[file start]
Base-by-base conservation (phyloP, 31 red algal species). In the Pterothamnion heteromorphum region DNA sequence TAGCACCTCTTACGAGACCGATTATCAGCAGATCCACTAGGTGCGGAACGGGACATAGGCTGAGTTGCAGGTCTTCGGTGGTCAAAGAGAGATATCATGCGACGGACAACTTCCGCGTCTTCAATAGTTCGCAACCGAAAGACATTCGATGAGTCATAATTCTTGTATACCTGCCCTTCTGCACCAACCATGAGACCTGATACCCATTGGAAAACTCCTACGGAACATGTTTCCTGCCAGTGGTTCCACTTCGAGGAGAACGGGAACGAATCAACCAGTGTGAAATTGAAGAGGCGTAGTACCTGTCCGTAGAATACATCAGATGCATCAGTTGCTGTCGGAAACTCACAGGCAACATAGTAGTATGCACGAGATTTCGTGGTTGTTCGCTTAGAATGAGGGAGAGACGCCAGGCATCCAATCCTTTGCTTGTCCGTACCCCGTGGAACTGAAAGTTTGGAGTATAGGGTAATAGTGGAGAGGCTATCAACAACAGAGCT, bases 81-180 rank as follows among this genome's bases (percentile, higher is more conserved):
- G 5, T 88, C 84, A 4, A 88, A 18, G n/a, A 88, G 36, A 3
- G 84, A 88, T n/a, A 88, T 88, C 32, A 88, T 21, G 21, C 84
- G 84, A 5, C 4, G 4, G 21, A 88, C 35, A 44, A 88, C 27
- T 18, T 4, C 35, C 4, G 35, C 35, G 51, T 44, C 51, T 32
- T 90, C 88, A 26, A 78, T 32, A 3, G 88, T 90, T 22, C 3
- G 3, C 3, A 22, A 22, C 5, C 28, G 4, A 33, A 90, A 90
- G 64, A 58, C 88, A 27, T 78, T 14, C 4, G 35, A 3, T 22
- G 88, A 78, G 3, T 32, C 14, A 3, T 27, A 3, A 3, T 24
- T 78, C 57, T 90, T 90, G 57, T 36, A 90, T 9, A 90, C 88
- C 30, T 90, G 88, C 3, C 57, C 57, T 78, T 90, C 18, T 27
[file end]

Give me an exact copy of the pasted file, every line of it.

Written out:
Base-by-base conservation (phyloP, 31 red algal species). In the Pterothamnion heteromorphum region DNA sequence TAGCACCTCTTACGAGACCGATTATCAGCAGATCCACTAGGTGCGGAACGGGACATAGGCTGAGTTGCAGGTCTTCGGTGGTCAAAGAGAGATATCATGCGACGGACAACTTCCGCGTCTTCAATAGTTCGCAACCGAAAGACATTCGATGAGTCATAATTCTTGTATACCTGCCCTTCTGCACCAACCATGAGACCTGATACCCATTGGAAAACTCCTACGGAACATGTTTCCTGCCAGTGGTTCCACTTCGAGGAGAACGGGAACGAATCAACCAGTGTGAAATTGAAGAGGCGTAGTACCTGTCCGTAGAATACATCAGATGCATCAGTTGCTGTCGGAAACTCACAGGCAACATAGTAGTATGCACGAGATTTCGTGGTTGTTCGCTTAGAATGAGGGAGAGACGCCAGGCATCCAATCCTTTGCTTGTCCGTACCCCGTGGAACTGAAAGTTTGGAGTATAGGGTAATAGTGGAGAGGCTATCAACAACAGAGCT, bases 81-180 rank as follows among this genome's bases (percentile, higher is more conserved):
- G 5, T 88, C 84, A 4, A 88, A 18, G n/a, A 88, G 36, A 3
- G 84, A 88, T n/a, A 88, T 88, C 32, A 88, T 21, G 21, C 84
- G 84, A 5, C 4, G 4, G 21, A 88, C 35, A 44, A 88, C 27
- T 18, T 4, C 35, C 4, G 35, C 35, G 51, T 44, C 51, T 32
- T 90, C 88, A 26, A 78, T 32, A 3, G 88, T 90, T 22, C 3
- G 3, C 3, A 22, A 22, C 5, C 28, G 4, A 33, A 90, A 90
- G 64, A 58, C 88, A 27, T 78, T 14, C 4, G 35, A 3, T 22
- G 88, A 78, G 3, T 32, C 14, A 3, T 27, A 3, A 3, T 24
- T 78, C 57, T 90, T 90, G 57, T 36, A 90, T 9, A 90, C 88
- C 30, T 90, G 88, C 3, C 57, C 57, T 78, T 90, C 18, T 27